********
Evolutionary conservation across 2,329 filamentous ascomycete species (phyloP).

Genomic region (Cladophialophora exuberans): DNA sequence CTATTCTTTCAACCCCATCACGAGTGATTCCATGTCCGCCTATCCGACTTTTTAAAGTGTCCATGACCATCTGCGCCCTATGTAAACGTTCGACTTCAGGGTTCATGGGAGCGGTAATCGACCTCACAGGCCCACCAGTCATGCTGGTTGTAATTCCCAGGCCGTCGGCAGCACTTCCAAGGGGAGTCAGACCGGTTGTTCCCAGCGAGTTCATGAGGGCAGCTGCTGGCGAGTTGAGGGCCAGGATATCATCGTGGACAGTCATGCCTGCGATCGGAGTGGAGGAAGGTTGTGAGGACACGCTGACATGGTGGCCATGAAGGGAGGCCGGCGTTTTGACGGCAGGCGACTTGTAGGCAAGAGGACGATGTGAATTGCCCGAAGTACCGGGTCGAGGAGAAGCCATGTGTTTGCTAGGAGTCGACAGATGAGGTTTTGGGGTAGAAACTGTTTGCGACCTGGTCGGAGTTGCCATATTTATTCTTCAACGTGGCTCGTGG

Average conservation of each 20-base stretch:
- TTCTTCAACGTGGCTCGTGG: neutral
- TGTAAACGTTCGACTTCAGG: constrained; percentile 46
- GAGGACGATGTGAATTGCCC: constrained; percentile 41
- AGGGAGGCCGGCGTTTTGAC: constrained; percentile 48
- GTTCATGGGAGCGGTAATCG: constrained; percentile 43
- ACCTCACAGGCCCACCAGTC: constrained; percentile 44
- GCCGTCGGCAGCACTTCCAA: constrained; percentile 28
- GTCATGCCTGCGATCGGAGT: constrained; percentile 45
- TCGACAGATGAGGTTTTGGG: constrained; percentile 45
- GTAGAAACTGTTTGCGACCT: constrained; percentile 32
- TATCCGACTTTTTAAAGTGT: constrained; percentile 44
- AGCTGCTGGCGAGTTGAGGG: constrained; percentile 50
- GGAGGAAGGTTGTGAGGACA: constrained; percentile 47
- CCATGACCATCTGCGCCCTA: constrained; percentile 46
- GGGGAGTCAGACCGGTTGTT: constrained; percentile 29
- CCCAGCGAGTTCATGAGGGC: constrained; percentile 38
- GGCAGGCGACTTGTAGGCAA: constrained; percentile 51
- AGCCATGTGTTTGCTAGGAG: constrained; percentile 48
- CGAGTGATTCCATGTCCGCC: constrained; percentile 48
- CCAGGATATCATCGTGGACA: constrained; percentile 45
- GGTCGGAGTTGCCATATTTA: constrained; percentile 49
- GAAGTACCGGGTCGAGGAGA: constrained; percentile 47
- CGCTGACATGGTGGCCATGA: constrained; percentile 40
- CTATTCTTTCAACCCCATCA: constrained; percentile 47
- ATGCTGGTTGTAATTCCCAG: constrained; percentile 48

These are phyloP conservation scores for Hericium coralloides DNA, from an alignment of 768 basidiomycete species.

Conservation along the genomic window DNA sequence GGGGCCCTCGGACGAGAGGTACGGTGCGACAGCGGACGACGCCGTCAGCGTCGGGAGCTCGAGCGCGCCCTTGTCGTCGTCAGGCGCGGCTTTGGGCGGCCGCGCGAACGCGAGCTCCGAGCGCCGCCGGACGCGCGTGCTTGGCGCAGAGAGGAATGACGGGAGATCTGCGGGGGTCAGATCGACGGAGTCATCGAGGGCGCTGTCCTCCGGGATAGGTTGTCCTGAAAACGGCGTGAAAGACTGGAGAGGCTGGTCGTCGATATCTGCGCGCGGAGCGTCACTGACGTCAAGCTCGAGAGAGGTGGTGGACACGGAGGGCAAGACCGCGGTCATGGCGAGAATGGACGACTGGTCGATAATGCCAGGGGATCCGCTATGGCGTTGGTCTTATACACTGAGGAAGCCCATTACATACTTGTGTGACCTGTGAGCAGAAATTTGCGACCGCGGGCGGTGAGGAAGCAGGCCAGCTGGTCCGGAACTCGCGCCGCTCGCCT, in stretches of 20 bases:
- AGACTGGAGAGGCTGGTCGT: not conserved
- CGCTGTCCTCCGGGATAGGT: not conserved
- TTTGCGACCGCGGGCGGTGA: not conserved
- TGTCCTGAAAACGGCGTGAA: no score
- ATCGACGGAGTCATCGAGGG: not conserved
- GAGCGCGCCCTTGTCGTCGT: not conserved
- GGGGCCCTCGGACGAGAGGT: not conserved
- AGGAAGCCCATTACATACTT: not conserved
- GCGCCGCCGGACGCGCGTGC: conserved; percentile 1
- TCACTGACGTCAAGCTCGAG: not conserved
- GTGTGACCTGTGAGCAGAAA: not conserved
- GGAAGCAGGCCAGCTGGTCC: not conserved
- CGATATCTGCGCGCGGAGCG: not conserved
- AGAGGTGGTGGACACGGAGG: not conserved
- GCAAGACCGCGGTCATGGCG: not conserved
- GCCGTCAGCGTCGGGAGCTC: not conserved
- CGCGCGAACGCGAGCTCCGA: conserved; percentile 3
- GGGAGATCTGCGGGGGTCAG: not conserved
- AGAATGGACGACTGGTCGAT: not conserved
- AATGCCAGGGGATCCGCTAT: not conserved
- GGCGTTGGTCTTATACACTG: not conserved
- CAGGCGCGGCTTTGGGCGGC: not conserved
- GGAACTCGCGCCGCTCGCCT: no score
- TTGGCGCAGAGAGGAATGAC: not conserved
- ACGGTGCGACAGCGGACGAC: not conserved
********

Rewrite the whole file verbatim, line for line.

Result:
Evolutionary conservation across 2,329 filamentous ascomycete species (phyloP).

Genomic region (Cladophialophora exuberans): DNA sequence CTATTCTTTCAACCCCATCACGAGTGATTCCATGTCCGCCTATCCGACTTTTTAAAGTGTCCATGACCATCTGCGCCCTATGTAAACGTTCGACTTCAGGGTTCATGGGAGCGGTAATCGACCTCACAGGCCCACCAGTCATGCTGGTTGTAATTCCCAGGCCGTCGGCAGCACTTCCAAGGGGAGTCAGACCGGTTGTTCCCAGCGAGTTCATGAGGGCAGCTGCTGGCGAGTTGAGGGCCAGGATATCATCGTGGACAGTCATGCCTGCGATCGGAGTGGAGGAAGGTTGTGAGGACACGCTGACATGGTGGCCATGAAGGGAGGCCGGCGTTTTGACGGCAGGCGACTTGTAGGCAAGAGGACGATGTGAATTGCCCGAAGTACCGGGTCGAGGAGAAGCCATGTGTTTGCTAGGAGTCGACAGATGAGGTTTTGGGGTAGAAACTGTTTGCGACCTGGTCGGAGTTGCCATATTTATTCTTCAACGTGGCTCGTGG

Average conservation of each 20-base stretch:
- TTCTTCAACGTGGCTCGTGG: neutral
- TGTAAACGTTCGACTTCAGG: constrained; percentile 46
- GAGGACGATGTGAATTGCCC: constrained; percentile 41
- AGGGAGGCCGGCGTTTTGAC: constrained; percentile 48
- GTTCATGGGAGCGGTAATCG: constrained; percentile 43
- ACCTCACAGGCCCACCAGTC: constrained; percentile 44
- GCCGTCGGCAGCACTTCCAA: constrained; percentile 28
- GTCATGCCTGCGATCGGAGT: constrained; percentile 45
- TCGACAGATGAGGTTTTGGG: constrained; percentile 45
- GTAGAAACTGTTTGCGACCT: constrained; percentile 32
- TATCCGACTTTTTAAAGTGT: constrained; percentile 44
- AGCTGCTGGCGAGTTGAGGG: constrained; percentile 50
- GGAGGAAGGTTGTGAGGACA: constrained; percentile 47
- CCATGACCATCTGCGCCCTA: constrained; percentile 46
- GGGGAGTCAGACCGGTTGTT: constrained; percentile 29
- CCCAGCGAGTTCATGAGGGC: constrained; percentile 38
- GGCAGGCGACTTGTAGGCAA: constrained; percentile 51
- AGCCATGTGTTTGCTAGGAG: constrained; percentile 48
- CGAGTGATTCCATGTCCGCC: constrained; percentile 48
- CCAGGATATCATCGTGGACA: constrained; percentile 45
- GGTCGGAGTTGCCATATTTA: constrained; percentile 49
- GAAGTACCGGGTCGAGGAGA: constrained; percentile 47
- CGCTGACATGGTGGCCATGA: constrained; percentile 40
- CTATTCTTTCAACCCCATCA: constrained; percentile 47
- ATGCTGGTTGTAATTCCCAG: constrained; percentile 48

These are phyloP conservation scores for Hericium coralloides DNA, from an alignment of 768 basidiomycete species.

Conservation along the genomic window DNA sequence GGGGCCCTCGGACGAGAGGTACGGTGCGACAGCGGACGACGCCGTCAGCGTCGGGAGCTCGAGCGCGCCCTTGTCGTCGTCAGGCGCGGCTTTGGGCGGCCGCGCGAACGCGAGCTCCGAGCGCCGCCGGACGCGCGTGCTTGGCGCAGAGAGGAATGACGGGAGATCTGCGGGGGTCAGATCGACGGAGTCATCGAGGGCGCTGTCCTCCGGGATAGGTTGTCCTGAAAACGGCGTGAAAGACTGGAGAGGCTGGTCGTCGATATCTGCGCGCGGAGCGTCACTGACGTCAAGCTCGAGAGAGGTGGTGGACACGGAGGGCAAGACCGCGGTCATGGCGAGAATGGACGACTGGTCGATAATGCCAGGGGATCCGCTATGGCGTTGGTCTTATACACTGAGGAAGCCCATTACATACTTGTGTGACCTGTGAGCAGAAATTTGCGACCGCGGGCGGTGAGGAAGCAGGCCAGCTGGTCCGGAACTCGCGCCGCTCGCCT, in stretches of 20 bases:
- AGACTGGAGAGGCTGGTCGT: not conserved
- CGCTGTCCTCCGGGATAGGT: not conserved
- TTTGCGACCGCGGGCGGTGA: not conserved
- TGTCCTGAAAACGGCGTGAA: no score
- ATCGACGGAGTCATCGAGGG: not conserved
- GAGCGCGCCCTTGTCGTCGT: not conserved
- GGGGCCCTCGGACGAGAGGT: not conserved
- AGGAAGCCCATTACATACTT: not conserved
- GCGCCGCCGGACGCGCGTGC: conserved; percentile 1
- TCACTGACGTCAAGCTCGAG: not conserved
- GTGTGACCTGTGAGCAGAAA: not conserved
- GGAAGCAGGCCAGCTGGTCC: not conserved
- CGATATCTGCGCGCGGAGCG: not conserved
- AGAGGTGGTGGACACGGAGG: not conserved
- GCAAGACCGCGGTCATGGCG: not conserved
- GCCGTCAGCGTCGGGAGCTC: not conserved
- CGCGCGAACGCGAGCTCCGA: conserved; percentile 3
- GGGAGATCTGCGGGGGTCAG: not conserved
- AGAATGGACGACTGGTCGAT: not conserved
- AATGCCAGGGGATCCGCTAT: not conserved
- GGCGTTGGTCTTATACACTG: not conserved
- CAGGCGCGGCTTTGGGCGGC: not conserved
- GGAACTCGCGCCGCTCGCCT: no score
- TTGGCGCAGAGAGGAATGAC: not conserved
- ACGGTGCGACAGCGGACGAC: not conserved